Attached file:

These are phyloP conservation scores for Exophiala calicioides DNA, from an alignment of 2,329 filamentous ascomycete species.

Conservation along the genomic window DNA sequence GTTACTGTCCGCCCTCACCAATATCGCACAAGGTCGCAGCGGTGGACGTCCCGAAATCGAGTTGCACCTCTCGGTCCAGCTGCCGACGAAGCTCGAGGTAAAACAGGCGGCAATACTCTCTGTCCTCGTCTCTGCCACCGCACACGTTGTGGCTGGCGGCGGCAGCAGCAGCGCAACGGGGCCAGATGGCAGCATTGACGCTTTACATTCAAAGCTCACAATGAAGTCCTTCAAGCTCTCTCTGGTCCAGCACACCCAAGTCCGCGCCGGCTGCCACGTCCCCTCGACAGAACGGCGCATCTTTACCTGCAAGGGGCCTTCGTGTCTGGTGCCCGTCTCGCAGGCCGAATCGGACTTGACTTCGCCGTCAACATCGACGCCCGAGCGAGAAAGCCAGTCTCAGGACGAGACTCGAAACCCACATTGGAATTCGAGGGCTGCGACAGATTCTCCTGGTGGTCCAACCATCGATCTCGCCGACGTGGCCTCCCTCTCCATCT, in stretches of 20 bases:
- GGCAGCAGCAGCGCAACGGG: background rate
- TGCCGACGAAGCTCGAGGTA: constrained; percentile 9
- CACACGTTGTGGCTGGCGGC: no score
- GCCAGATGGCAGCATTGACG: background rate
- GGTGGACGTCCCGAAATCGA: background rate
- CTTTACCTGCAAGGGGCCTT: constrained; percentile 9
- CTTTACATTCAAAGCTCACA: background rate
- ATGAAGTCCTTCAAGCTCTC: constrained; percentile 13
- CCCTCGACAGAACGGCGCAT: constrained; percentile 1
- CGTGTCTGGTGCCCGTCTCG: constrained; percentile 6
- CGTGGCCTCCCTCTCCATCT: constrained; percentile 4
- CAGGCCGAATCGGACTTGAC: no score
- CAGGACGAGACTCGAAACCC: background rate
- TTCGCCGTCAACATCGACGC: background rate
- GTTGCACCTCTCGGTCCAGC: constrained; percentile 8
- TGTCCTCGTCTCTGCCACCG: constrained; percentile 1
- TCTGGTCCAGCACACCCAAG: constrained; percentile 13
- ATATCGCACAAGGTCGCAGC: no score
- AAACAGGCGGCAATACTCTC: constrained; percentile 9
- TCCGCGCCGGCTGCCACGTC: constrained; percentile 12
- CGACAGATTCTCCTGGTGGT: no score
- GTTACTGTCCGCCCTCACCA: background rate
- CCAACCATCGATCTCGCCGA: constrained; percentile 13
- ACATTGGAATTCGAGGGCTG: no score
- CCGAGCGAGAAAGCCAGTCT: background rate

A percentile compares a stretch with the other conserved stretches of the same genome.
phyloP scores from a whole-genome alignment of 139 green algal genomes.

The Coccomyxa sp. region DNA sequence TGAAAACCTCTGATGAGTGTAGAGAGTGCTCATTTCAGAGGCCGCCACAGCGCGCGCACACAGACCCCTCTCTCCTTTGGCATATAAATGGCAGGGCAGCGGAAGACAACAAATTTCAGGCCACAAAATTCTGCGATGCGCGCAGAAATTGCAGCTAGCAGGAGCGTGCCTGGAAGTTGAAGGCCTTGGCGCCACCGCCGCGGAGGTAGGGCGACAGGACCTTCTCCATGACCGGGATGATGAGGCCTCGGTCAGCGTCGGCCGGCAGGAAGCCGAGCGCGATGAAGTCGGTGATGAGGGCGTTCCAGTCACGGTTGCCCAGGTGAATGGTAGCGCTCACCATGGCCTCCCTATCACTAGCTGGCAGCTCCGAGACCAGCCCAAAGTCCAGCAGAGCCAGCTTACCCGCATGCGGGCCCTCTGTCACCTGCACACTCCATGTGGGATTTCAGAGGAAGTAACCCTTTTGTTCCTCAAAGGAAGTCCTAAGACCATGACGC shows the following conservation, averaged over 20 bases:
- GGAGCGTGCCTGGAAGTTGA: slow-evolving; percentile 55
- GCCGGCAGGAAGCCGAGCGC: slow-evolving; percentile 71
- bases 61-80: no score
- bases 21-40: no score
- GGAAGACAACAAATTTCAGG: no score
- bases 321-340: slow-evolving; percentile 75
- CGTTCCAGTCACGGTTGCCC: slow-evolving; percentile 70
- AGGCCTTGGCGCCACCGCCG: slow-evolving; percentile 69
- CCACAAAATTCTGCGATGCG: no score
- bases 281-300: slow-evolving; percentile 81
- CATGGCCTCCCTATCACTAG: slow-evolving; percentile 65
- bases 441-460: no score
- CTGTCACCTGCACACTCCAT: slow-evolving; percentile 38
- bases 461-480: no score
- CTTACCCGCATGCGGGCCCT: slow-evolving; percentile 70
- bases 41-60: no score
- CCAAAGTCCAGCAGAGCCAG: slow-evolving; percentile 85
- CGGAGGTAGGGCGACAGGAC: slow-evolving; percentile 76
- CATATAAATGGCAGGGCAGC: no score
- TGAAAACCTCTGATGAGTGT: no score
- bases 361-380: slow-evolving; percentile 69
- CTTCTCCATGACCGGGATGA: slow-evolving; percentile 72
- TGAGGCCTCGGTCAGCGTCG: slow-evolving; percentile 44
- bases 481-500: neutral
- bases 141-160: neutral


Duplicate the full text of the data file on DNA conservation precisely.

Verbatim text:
These are phyloP conservation scores for Exophiala calicioides DNA, from an alignment of 2,329 filamentous ascomycete species.

Conservation along the genomic window DNA sequence GTTACTGTCCGCCCTCACCAATATCGCACAAGGTCGCAGCGGTGGACGTCCCGAAATCGAGTTGCACCTCTCGGTCCAGCTGCCGACGAAGCTCGAGGTAAAACAGGCGGCAATACTCTCTGTCCTCGTCTCTGCCACCGCACACGTTGTGGCTGGCGGCGGCAGCAGCAGCGCAACGGGGCCAGATGGCAGCATTGACGCTTTACATTCAAAGCTCACAATGAAGTCCTTCAAGCTCTCTCTGGTCCAGCACACCCAAGTCCGCGCCGGCTGCCACGTCCCCTCGACAGAACGGCGCATCTTTACCTGCAAGGGGCCTTCGTGTCTGGTGCCCGTCTCGCAGGCCGAATCGGACTTGACTTCGCCGTCAACATCGACGCCCGAGCGAGAAAGCCAGTCTCAGGACGAGACTCGAAACCCACATTGGAATTCGAGGGCTGCGACAGATTCTCCTGGTGGTCCAACCATCGATCTCGCCGACGTGGCCTCCCTCTCCATCT, in stretches of 20 bases:
- GGCAGCAGCAGCGCAACGGG: background rate
- TGCCGACGAAGCTCGAGGTA: constrained; percentile 9
- CACACGTTGTGGCTGGCGGC: no score
- GCCAGATGGCAGCATTGACG: background rate
- GGTGGACGTCCCGAAATCGA: background rate
- CTTTACCTGCAAGGGGCCTT: constrained; percentile 9
- CTTTACATTCAAAGCTCACA: background rate
- ATGAAGTCCTTCAAGCTCTC: constrained; percentile 13
- CCCTCGACAGAACGGCGCAT: constrained; percentile 1
- CGTGTCTGGTGCCCGTCTCG: constrained; percentile 6
- CGTGGCCTCCCTCTCCATCT: constrained; percentile 4
- CAGGCCGAATCGGACTTGAC: no score
- CAGGACGAGACTCGAAACCC: background rate
- TTCGCCGTCAACATCGACGC: background rate
- GTTGCACCTCTCGGTCCAGC: constrained; percentile 8
- TGTCCTCGTCTCTGCCACCG: constrained; percentile 1
- TCTGGTCCAGCACACCCAAG: constrained; percentile 13
- ATATCGCACAAGGTCGCAGC: no score
- AAACAGGCGGCAATACTCTC: constrained; percentile 9
- TCCGCGCCGGCTGCCACGTC: constrained; percentile 12
- CGACAGATTCTCCTGGTGGT: no score
- GTTACTGTCCGCCCTCACCA: background rate
- CCAACCATCGATCTCGCCGA: constrained; percentile 13
- ACATTGGAATTCGAGGGCTG: no score
- CCGAGCGAGAAAGCCAGTCT: background rate

A percentile compares a stretch with the other conserved stretches of the same genome.
phyloP scores from a whole-genome alignment of 139 green algal genomes.

The Coccomyxa sp. region DNA sequence TGAAAACCTCTGATGAGTGTAGAGAGTGCTCATTTCAGAGGCCGCCACAGCGCGCGCACACAGACCCCTCTCTCCTTTGGCATATAAATGGCAGGGCAGCGGAAGACAACAAATTTCAGGCCACAAAATTCTGCGATGCGCGCAGAAATTGCAGCTAGCAGGAGCGTGCCTGGAAGTTGAAGGCCTTGGCGCCACCGCCGCGGAGGTAGGGCGACAGGACCTTCTCCATGACCGGGATGATGAGGCCTCGGTCAGCGTCGGCCGGCAGGAAGCCGAGCGCGATGAAGTCGGTGATGAGGGCGTTCCAGTCACGGTTGCCCAGGTGAATGGTAGCGCTCACCATGGCCTCCCTATCACTAGCTGGCAGCTCCGAGACCAGCCCAAAGTCCAGCAGAGCCAGCTTACCCGCATGCGGGCCCTCTGTCACCTGCACACTCCATGTGGGATTTCAGAGGAAGTAACCCTTTTGTTCCTCAAAGGAAGTCCTAAGACCATGACGC shows the following conservation, averaged over 20 bases:
- GGAGCGTGCCTGGAAGTTGA: slow-evolving; percentile 55
- GCCGGCAGGAAGCCGAGCGC: slow-evolving; percentile 71
- bases 61-80: no score
- bases 21-40: no score
- GGAAGACAACAAATTTCAGG: no score
- bases 321-340: slow-evolving; percentile 75
- CGTTCCAGTCACGGTTGCCC: slow-evolving; percentile 70
- AGGCCTTGGCGCCACCGCCG: slow-evolving; percentile 69
- CCACAAAATTCTGCGATGCG: no score
- bases 281-300: slow-evolving; percentile 81
- CATGGCCTCCCTATCACTAG: slow-evolving; percentile 65
- bases 441-460: no score
- CTGTCACCTGCACACTCCAT: slow-evolving; percentile 38
- bases 461-480: no score
- CTTACCCGCATGCGGGCCCT: slow-evolving; percentile 70
- bases 41-60: no score
- CCAAAGTCCAGCAGAGCCAG: slow-evolving; percentile 85
- CGGAGGTAGGGCGACAGGAC: slow-evolving; percentile 76
- CATATAAATGGCAGGGCAGC: no score
- TGAAAACCTCTGATGAGTGT: no score
- bases 361-380: slow-evolving; percentile 69
- CTTCTCCATGACCGGGATGA: slow-evolving; percentile 72
- TGAGGCCTCGGTCAGCGTCG: slow-evolving; percentile 44
- bases 481-500: neutral
- bases 141-160: neutral